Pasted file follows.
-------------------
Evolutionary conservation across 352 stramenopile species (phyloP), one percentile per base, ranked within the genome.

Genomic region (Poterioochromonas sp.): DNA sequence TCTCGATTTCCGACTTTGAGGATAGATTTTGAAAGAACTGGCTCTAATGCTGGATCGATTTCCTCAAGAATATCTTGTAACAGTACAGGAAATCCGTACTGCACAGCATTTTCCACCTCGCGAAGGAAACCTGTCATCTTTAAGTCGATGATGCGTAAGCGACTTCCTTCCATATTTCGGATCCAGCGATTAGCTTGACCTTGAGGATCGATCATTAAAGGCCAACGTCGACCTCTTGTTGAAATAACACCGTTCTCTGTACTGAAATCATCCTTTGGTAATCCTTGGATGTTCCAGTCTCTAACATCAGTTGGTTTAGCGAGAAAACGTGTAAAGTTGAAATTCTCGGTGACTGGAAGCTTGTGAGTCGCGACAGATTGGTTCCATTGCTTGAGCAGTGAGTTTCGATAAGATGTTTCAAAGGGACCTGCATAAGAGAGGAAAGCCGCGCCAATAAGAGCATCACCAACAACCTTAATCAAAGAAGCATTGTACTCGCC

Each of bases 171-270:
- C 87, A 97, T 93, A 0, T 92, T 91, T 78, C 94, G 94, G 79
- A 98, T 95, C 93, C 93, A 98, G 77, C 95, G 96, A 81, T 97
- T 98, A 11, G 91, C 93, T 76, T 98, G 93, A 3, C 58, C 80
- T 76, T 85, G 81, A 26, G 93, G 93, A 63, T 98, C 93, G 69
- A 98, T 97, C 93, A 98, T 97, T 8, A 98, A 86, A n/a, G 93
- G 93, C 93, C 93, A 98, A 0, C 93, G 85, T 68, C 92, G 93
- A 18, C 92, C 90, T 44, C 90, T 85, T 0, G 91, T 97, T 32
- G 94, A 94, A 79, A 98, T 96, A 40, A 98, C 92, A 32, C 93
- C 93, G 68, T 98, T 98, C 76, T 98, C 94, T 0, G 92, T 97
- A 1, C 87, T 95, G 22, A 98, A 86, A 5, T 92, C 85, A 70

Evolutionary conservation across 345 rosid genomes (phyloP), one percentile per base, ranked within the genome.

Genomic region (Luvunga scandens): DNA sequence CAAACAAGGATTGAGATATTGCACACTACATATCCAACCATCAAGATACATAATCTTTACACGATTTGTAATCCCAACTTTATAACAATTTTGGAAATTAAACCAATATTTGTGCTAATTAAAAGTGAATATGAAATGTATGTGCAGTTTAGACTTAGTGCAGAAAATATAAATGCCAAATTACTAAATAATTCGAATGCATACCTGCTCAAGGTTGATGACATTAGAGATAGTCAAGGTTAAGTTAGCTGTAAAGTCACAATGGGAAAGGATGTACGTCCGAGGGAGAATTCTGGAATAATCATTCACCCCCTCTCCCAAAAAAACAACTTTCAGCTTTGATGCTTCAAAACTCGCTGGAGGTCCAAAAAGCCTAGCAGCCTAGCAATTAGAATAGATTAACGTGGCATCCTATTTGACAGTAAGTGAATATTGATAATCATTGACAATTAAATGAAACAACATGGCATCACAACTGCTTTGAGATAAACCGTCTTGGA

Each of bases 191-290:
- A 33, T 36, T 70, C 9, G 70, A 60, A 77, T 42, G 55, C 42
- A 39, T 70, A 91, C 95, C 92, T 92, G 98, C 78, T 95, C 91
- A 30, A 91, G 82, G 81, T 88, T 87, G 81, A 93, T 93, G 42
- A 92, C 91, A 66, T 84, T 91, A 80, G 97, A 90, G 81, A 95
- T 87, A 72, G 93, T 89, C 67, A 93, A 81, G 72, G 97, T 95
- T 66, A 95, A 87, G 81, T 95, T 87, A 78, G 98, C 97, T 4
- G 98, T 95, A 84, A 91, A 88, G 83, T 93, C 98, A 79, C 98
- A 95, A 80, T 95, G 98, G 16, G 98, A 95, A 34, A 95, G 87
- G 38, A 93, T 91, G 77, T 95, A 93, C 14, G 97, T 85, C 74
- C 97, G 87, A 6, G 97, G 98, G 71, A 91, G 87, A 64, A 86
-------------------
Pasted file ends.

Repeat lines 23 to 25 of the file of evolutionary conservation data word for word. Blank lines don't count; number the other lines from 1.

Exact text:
- G 98, T 95, A 84, A 91, A 88, G 83, T 93, C 98, A 79, C 98
- A 95, A 80, T 95, G 98, G 16, G 98, A 95, A 34, A 95, G 87
- G 38, A 93, T 91, G 77, T 95, A 93, C 14, G 97, T 85, C 74